From One Generation to the Next: Nicolas Matsuo’s Volunteer Journey

Since a very young age, the Japanese community has been central to Nicolas Matsuo’s life. Matsuo’s grandparents taught him the importance of engaging with his heritage, which lead him to participating in events put on by Manitoba Japanese Canadian Cultural Association (now the Japanese Cultural Association of Manitoba) – an organization that his family worked hard to support and were founding members of.

“I seem to have inherited a sense of obligation and responsibility from my grandfather to continually be involved and bring all my best qualities forward for the benefit of the greater community,” states Matsuo.

All of the community activities that he was exposed to in his formative years lead Matsuo to holding a handful of roles in the operation of the Japanese Pavilion, the capstone event of the year for the Japanese community. He fondly recalls nearly everyone in the local community coming together to participate in Folklorama year after year. In some cases, individuals even flew in from across the country to give countless hours of their time to make the pavilion memorable. One of his favourite Folklorama memories was his first time attending the festival at Sisler High School.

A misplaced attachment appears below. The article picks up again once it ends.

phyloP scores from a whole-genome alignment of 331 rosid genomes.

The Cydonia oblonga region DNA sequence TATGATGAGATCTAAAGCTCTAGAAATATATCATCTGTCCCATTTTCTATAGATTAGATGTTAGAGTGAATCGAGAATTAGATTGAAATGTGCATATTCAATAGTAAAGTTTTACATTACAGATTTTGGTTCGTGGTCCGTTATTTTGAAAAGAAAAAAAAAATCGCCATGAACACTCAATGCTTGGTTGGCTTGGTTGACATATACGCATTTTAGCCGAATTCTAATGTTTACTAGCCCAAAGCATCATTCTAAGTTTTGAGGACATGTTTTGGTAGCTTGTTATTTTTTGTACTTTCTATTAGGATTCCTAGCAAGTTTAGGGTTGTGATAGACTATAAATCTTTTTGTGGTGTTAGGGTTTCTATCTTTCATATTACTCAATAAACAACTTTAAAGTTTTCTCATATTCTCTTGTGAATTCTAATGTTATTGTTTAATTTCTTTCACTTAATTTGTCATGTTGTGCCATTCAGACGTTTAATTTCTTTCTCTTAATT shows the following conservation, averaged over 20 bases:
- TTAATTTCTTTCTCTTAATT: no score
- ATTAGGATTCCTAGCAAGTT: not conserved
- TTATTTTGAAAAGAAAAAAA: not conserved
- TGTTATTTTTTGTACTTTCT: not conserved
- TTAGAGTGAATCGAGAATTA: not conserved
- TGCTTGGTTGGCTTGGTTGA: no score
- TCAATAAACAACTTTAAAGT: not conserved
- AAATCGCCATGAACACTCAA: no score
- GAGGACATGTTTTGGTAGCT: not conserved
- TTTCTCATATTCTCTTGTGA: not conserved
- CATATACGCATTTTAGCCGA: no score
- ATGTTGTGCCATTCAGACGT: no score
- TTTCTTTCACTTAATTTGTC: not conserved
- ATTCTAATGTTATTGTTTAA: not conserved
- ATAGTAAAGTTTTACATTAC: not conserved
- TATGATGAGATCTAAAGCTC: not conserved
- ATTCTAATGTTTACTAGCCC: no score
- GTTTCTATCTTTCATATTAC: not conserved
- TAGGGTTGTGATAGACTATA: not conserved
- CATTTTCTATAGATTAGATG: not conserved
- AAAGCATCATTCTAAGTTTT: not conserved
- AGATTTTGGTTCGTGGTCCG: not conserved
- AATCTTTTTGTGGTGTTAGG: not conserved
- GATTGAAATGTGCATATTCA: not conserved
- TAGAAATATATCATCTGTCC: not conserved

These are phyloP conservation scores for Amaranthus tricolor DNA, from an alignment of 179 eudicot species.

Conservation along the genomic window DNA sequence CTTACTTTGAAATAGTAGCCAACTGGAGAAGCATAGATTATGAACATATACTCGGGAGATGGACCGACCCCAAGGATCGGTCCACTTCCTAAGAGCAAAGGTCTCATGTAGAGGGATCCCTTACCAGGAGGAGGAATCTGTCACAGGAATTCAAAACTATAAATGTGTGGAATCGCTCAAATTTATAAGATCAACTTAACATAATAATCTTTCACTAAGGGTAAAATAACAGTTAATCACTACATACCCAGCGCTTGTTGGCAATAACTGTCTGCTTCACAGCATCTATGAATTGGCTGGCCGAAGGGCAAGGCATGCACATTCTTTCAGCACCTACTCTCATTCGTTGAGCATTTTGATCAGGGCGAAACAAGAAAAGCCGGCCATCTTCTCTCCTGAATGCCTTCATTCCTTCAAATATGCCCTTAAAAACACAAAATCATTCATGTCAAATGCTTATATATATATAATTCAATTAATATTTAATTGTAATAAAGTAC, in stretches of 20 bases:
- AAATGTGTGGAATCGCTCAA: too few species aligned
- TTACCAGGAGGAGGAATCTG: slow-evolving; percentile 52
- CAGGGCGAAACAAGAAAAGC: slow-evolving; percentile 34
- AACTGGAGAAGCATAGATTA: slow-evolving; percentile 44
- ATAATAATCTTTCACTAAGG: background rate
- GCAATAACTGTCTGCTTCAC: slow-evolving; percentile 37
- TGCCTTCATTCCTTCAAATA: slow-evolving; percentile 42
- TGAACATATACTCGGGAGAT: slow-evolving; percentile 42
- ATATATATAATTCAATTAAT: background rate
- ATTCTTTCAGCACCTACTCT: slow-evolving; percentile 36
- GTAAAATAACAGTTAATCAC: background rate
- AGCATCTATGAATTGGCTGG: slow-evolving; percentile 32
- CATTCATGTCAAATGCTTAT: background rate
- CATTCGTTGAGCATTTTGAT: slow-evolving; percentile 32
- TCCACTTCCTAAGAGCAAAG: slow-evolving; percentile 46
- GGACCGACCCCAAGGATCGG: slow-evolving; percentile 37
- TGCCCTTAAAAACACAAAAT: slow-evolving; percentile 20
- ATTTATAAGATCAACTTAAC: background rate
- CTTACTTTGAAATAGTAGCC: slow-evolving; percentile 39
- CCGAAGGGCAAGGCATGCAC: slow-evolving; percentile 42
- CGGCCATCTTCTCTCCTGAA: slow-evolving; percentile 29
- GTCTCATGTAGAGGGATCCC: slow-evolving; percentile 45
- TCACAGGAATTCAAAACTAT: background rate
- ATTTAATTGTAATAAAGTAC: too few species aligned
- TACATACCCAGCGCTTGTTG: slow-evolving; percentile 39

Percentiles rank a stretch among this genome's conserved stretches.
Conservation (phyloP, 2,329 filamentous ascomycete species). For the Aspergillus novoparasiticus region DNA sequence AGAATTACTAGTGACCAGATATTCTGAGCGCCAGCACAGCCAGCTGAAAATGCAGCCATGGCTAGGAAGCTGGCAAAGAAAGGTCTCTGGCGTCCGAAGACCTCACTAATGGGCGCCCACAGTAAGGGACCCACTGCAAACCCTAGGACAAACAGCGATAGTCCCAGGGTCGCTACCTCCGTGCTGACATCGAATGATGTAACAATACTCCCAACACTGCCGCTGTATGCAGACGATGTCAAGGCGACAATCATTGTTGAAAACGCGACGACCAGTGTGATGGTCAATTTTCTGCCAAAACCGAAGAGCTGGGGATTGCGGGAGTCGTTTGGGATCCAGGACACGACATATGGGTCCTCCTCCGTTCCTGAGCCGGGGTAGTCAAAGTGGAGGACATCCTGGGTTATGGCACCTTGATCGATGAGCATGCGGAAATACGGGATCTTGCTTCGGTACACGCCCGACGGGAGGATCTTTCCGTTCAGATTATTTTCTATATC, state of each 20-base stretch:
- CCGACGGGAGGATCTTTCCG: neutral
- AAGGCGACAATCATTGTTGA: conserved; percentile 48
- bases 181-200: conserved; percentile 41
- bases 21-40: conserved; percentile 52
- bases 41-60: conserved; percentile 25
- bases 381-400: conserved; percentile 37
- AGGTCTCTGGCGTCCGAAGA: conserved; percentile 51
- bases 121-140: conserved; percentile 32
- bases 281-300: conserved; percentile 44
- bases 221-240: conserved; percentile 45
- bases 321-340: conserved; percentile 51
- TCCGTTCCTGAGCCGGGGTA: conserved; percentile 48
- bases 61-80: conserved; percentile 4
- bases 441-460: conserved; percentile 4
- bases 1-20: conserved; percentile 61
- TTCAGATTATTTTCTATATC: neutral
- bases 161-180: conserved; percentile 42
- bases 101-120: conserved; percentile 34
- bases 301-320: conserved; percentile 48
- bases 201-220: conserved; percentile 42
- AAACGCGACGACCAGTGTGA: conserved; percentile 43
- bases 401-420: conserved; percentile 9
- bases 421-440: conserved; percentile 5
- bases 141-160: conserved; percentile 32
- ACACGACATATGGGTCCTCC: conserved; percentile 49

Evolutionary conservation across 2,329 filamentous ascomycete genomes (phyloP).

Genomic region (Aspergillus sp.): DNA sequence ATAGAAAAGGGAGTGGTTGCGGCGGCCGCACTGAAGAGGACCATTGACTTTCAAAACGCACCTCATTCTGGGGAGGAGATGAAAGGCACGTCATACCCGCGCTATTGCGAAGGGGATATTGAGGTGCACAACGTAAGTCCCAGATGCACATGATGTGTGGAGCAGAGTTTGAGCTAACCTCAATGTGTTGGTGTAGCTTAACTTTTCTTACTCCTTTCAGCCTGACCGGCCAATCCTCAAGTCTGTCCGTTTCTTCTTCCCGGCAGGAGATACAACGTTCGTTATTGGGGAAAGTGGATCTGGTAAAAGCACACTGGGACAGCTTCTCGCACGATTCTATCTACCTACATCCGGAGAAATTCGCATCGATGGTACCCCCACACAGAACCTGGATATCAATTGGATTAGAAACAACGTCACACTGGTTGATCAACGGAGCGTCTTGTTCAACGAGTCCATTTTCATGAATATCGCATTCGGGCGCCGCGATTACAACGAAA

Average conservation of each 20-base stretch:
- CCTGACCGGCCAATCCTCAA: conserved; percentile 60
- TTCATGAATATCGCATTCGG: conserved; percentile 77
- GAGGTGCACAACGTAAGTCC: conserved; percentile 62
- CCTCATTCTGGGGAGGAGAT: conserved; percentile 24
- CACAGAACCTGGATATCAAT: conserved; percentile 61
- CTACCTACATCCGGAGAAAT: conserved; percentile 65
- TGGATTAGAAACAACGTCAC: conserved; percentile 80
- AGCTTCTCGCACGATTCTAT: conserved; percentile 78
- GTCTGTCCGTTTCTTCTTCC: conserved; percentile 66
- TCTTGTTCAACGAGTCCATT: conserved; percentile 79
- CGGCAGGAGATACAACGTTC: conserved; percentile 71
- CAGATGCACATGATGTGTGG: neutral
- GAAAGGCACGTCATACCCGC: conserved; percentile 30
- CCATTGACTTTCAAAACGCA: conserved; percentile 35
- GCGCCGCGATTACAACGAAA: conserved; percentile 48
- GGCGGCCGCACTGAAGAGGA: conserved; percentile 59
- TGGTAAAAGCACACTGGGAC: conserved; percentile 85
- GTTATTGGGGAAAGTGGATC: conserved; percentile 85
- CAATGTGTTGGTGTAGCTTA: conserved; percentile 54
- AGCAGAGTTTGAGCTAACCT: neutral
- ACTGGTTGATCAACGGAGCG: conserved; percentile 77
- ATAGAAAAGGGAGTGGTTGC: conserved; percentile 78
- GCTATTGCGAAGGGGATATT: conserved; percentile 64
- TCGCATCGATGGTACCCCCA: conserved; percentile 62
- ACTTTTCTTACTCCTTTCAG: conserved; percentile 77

“My earliest memories of Folklorama are with that of my Grandfather working in our ‘tea and coffee’ station at Sisler High School…” states Matsuo “I remember marveling over the number of guests we had and the very large cultural displays. However, I think the greatest reason I share this memory was that it was the point in which I remember really feeling a sense of purpose while volunteering.”

After years of volunteering at the Japanese Pavilion and other events put on by the Japanese Cultural Association of Manitoba, Matsuo assumed the role of Junior Pavilion Coordinator before taking on his current role as Pavilion Co-Coordinator.

“I bring this positive and determined attitude to my Folklorama activities, being why I sought such a large and difficult role,” states Matsuo “I see being one of the coordinators as a metric for the amount of work I am willing to put forward to keep the importance of my community at the forefront of my mind and to live up to those around me who have helped to create such an important organization.”

While there are a myriad of tips on how to be a successful Pavilion Coordinator, Matsuo believes open communication with the volunteer community is the most important aspect of any pavilion.

“Your volunteers are the life-blood of your success and if you are not taking into consideration their thoughts and concerns, you are leaving yourself open to great mistakes.”

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